Sparks literally fly when a sperm and an egg hit it off.
Light is very often used as a pure metaphor for life — but life and light aren’t just linked poetically. Once fertilized, the human egg releases billions of zinc sparks from its surface.
So, babies, every single one of you is a literal, molecular firework.
So, scientifically and poetically speaking, life and light are the same, in a way.
Researchers at Northwestern University first discovered in 2011 when they found zinc sparks flashing at the very moment of conception in mice.
In 2014, they figured out a way to capture images of this zinc-sparking event. Using cutting-edge technology they developed, the team is the first to capture images of these molecular fireworks and pinpoint the origin of the zinc sparks: tiny zinc-rich packages just below the egg’s surface.
They achieved the holy grail of biological research in 2016: The team observed the same thing occurring in human egg cells.
How does this happen in the first place?
Egg cells rely on zinc for their most vital functions, from maturing into a healthy egg to developing into an embryo. The 2014 research published in Nature Chemistry showed that each human egg cell has around 8,000 zinc compartments, each of which contains a million zinc atoms.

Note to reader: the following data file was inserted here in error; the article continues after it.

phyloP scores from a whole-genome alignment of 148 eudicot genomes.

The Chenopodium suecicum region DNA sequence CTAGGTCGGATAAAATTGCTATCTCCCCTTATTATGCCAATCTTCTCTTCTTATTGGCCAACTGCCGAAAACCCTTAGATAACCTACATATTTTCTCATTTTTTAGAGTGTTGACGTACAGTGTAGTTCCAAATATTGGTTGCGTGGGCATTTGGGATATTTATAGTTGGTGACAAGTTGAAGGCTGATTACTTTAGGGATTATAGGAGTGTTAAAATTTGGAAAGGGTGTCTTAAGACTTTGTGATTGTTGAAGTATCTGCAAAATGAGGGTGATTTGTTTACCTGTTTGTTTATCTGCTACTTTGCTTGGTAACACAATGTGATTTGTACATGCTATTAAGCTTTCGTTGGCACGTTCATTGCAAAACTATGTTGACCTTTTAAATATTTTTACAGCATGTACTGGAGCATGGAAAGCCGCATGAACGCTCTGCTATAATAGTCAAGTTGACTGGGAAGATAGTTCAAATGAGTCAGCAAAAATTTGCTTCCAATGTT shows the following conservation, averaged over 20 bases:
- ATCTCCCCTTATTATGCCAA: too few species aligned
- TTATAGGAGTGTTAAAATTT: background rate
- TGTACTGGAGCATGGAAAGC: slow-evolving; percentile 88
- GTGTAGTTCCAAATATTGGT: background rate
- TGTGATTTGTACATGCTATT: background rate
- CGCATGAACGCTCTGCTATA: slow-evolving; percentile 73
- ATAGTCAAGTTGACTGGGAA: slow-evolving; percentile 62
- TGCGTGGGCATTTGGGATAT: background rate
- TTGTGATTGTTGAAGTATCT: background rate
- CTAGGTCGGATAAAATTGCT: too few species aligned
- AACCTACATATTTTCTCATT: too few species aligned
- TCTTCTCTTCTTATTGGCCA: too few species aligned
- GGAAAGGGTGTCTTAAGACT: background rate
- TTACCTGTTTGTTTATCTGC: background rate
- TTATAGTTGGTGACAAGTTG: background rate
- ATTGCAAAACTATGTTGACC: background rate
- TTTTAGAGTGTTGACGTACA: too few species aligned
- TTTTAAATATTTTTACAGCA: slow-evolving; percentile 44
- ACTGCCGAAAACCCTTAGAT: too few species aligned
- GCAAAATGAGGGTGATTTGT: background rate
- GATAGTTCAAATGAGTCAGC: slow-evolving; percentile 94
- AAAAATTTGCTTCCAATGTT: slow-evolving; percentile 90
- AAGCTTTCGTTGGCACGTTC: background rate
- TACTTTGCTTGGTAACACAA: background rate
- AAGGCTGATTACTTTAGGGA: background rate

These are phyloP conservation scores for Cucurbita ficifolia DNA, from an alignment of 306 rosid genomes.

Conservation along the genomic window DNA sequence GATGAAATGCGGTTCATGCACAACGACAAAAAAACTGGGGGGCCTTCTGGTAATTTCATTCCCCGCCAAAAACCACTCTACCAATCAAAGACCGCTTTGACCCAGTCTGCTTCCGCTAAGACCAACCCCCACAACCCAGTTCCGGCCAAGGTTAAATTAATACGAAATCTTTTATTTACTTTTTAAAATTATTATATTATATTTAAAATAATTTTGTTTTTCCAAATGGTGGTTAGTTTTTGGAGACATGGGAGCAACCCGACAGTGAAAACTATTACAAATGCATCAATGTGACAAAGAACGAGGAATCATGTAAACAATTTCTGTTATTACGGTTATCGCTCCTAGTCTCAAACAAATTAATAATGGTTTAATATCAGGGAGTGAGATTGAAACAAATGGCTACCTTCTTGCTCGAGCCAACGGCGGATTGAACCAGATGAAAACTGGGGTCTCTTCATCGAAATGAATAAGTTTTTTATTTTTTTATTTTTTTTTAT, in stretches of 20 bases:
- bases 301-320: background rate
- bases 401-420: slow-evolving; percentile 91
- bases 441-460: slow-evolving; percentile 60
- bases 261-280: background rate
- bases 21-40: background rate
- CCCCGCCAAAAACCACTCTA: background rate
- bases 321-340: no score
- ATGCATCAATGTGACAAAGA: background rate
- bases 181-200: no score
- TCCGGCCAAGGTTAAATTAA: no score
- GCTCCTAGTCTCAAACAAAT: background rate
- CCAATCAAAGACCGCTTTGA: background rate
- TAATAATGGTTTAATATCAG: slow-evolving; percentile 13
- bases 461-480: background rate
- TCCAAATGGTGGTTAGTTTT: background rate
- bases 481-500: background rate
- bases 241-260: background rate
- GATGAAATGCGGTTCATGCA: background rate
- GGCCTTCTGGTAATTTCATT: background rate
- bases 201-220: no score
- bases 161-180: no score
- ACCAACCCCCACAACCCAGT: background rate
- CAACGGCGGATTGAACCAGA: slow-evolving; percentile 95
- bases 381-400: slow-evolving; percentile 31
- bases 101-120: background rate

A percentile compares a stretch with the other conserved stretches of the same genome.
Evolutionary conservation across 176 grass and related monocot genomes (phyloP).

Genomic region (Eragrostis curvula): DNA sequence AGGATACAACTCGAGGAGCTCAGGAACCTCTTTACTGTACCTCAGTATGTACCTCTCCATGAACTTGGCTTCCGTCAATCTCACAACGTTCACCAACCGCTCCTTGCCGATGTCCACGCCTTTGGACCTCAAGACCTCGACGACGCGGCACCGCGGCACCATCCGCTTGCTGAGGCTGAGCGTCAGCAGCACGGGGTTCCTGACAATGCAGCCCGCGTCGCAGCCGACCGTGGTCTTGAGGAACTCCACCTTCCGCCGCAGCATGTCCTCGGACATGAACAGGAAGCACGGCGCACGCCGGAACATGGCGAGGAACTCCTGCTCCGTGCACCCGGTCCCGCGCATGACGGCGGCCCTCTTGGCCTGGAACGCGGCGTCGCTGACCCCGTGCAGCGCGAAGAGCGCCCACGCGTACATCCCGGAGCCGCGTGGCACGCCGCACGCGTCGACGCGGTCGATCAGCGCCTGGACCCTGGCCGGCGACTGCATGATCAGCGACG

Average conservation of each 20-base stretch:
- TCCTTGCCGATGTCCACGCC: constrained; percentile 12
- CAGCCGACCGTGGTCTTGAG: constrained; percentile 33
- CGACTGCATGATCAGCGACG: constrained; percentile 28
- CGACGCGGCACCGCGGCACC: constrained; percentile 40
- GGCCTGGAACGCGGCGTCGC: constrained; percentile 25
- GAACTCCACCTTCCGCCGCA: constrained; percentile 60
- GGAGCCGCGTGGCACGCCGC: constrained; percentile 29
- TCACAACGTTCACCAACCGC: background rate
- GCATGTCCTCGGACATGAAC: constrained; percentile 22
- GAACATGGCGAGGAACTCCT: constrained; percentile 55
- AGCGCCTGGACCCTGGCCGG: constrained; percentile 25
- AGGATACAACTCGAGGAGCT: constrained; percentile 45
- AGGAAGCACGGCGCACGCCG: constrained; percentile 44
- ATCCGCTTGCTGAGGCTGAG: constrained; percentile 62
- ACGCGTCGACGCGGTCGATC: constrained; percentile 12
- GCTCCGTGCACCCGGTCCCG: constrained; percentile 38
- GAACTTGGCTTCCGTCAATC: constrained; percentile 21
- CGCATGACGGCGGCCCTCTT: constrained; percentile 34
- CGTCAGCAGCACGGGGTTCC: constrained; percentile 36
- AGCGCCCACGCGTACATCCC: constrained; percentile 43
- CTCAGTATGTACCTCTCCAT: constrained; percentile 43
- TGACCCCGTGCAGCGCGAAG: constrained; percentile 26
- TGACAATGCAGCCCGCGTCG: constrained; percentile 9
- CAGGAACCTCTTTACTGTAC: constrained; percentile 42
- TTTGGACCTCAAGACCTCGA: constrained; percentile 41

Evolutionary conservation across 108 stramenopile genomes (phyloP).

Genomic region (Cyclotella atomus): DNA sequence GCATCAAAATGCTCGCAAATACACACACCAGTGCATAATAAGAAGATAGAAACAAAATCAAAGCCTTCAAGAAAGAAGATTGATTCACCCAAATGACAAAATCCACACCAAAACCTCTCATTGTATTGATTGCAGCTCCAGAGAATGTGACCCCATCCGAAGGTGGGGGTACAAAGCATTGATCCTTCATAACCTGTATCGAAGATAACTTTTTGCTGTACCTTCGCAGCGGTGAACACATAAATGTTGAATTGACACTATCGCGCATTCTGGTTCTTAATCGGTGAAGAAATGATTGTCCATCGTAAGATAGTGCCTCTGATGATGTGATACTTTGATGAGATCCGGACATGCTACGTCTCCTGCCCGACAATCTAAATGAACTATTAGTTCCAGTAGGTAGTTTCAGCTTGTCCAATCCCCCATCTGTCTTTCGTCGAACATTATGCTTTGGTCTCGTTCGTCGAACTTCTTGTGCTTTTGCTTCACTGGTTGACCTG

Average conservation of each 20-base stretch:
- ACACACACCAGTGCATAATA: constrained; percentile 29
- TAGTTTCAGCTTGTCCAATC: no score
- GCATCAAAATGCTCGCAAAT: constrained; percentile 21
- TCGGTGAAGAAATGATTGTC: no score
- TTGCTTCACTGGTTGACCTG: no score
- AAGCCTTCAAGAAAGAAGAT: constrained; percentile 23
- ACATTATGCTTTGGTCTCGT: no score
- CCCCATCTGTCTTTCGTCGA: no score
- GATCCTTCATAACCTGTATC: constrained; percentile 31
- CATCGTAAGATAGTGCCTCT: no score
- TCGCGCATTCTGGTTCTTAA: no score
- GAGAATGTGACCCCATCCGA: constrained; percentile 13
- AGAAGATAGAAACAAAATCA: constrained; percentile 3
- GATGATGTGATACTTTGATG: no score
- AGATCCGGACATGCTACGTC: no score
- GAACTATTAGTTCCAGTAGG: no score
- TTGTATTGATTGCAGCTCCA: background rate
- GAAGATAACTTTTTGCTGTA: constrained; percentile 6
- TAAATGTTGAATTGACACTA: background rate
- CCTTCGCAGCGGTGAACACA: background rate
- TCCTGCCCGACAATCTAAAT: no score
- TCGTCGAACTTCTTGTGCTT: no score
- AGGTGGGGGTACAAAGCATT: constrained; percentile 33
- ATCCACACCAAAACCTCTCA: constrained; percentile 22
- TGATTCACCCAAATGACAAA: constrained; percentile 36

When sperm meets an egg — although, as the human experiments demonstrated, all you need is a sperm enzyme — the egg releases a flurry of zinc atoms all at once.
And then — the show.
Under the researcher’s fluorescent sensor, it looks like microscopic fireworks all over the place, aka around the embryo.
Tiny explosion after tiny explosion.
And the whole spectacle lasts for up to two hours after conception.
So, every time the egg is fertilized and a human is conceived, your body celebrates with a firework.
But hold on — this isn’t just a fun spectacle, it happens to be incredibly useful.
The size of these explosions tells scientists a lot about the viability of the embryo produced.
Zinc fluctuations play a central role in regulating the biochemical processes that ensure a healthy egg-to-embryo transition, and this new unprecedented quantitative information should be useful in improving in vitro fertilization methods.
Often, we don’t have the info on whether the egg or embryo is truly viable until we see if a pregnancy happens.
That’s the reason this is so so so transformative.
If we have the ability up front to know if an egg is viable or not, it will help scientists know which embryo to transfer, avoid a lot of heartaches and achieve pregnancy much more quickly.